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Hong Kong economy

Declaration fee cap for imports and exports a ‘goodwill’ proposal, although SMEs won’t benefit, Hong Kong trade industry says

Government says plan is aimed at moving city’s trade up the value chain and strengthening position as business hub

PUBLISHED : Sunday, 03 June, 2018, 8:30am
UPDATED : Sunday, 03 June, 2018, 11:00am

A proposal to cap declaration charges for goods imported into and exported out of Hong Kong is a goodwill gesture from the government, despite it not being of substantial benefit to local small and medium-sized companies, a trade association has said.

The comments came as Secretary for Commerce and Economic Development Edward Yau Tang-wah on Saturday said the plan could help boost trade in high-value goods and strengthen Hong Kong’s position as a business hub.

The government had on Wednesday proposed to amend regulation which would cap the charges for each declaration at HK$200 (US$25).

Currently, companies exporting and importing goods have to pay declaration fees based on the value of the products.

This means high-value goods, such as jewellery, art and antiques for auction as well as expensive medicine, usually incur hefty amounts.

Industry members generally welcomed the proposal, saying it would help reduce costs for companies, especially those that trade in high-value goods.

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However, the Hong Kong Chinese Importers’ and Exporters’ Association, a trade body representing more than 4,000 members, said the impact on small companies in the city would be minimal.

According to the association, most SMEs and local trade companies usually deal with lower-value consumer products, such as clothes, toys and home appliances.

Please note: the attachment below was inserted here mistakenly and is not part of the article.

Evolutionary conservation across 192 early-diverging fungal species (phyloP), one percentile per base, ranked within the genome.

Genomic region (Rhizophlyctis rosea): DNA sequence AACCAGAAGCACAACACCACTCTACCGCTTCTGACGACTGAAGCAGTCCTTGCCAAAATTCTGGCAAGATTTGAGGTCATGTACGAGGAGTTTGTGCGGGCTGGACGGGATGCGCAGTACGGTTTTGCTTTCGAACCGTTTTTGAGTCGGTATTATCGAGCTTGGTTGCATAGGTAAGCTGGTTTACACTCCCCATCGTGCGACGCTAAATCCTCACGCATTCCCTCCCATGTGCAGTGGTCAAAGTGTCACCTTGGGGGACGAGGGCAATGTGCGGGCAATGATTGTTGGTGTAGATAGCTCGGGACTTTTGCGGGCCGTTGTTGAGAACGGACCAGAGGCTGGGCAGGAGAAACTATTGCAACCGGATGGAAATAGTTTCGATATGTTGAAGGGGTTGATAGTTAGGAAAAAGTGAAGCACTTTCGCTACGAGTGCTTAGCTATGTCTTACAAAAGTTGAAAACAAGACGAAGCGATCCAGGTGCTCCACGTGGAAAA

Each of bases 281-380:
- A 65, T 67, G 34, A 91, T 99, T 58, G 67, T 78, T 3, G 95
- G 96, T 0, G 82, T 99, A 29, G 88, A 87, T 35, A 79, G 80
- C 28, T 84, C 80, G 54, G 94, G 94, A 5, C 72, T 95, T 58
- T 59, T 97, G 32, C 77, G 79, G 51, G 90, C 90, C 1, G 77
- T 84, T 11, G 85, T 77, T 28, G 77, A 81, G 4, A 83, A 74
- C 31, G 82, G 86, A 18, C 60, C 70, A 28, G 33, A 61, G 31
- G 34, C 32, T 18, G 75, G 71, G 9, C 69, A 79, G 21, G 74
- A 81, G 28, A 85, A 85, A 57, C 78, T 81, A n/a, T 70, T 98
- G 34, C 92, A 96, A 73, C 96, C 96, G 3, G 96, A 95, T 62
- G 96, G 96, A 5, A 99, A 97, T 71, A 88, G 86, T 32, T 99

“The value of these items is not high, but the volume is large, so the declaration charges would not be substantial,” association vice-president Michael Hui Wah-kit said. For example, a shipment of non-food items worth HK$1 million would be charged only HK$119.50.

“It’s more of a gesture and an act of goodwill than a real monetary gain,” he said.

It’s more of a gesture and an act of goodwill than any real monetary gain for companies
Michael Hui, trade association member

In the past four years, the government raked in between HK$866 and HK$913 million in annual revenue from such charges, according to official data.

About 70 per cent of declaration fees were at or below HK$10, although charges for high-value goods were quite substantial, according to the Commerce and Economic Development Bureau.

Yau said on Saturday: “[The proposal] would [help Hong Kong] move up the value chain, and maximise the city’s position [as a trade hub].”

The move is expected to benefit 900,000 declaration cases each involving more than HK$1.64 million.

It is estimated to save the import and export industry about HK$458 million a year, with a 48 per cent drop in government revenue from the levy.

“Hong Kong has become one of the world’s three major auction centres for artwork. Oil paintings, antiques and art could incur tens of thousands or even hundreds of thousands in declaration fees, which seemingly is an unnecessary obstacle,” Yau said.

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“We don’t hope to increase government earnings through trading [charges]. Rather, we aim to help reduce obstacles so Hong Kong’s status as a trade centre and the entire industry can benefit.”

We aim to help reduce obstacles so Hong Kong’s status as a trade centre and the entire industry can benefit
Edward Yau, commerce chief

The amendments will be introduced in the Legislative Council for approval on June 20. If passed, the new rules will come into effect on August 1.

As to whether the change would help the city’s trade move up the value chain, Hui said it would only provide incentives to some industries that had the potential.

“It really depends on the industry and the expertise involved,” he said.

For example, those who import and export raw diamonds could move up the chain and diversify their portfolio by trading in finished products, such as jewellery. The potential for other types of trade could be more limited, Hui added.

Jimmy Ng Wing-ka, a lawmaker representing the industrial sector, said the amendment could indirectly attract high-value manufacturing – such as the production of electronic chips – to the city.

“Because Hong Kong’s legal system and protection is better, it may be more beneficial to locally produce such chips and re-export them [if the amendment is passed],” Ng said.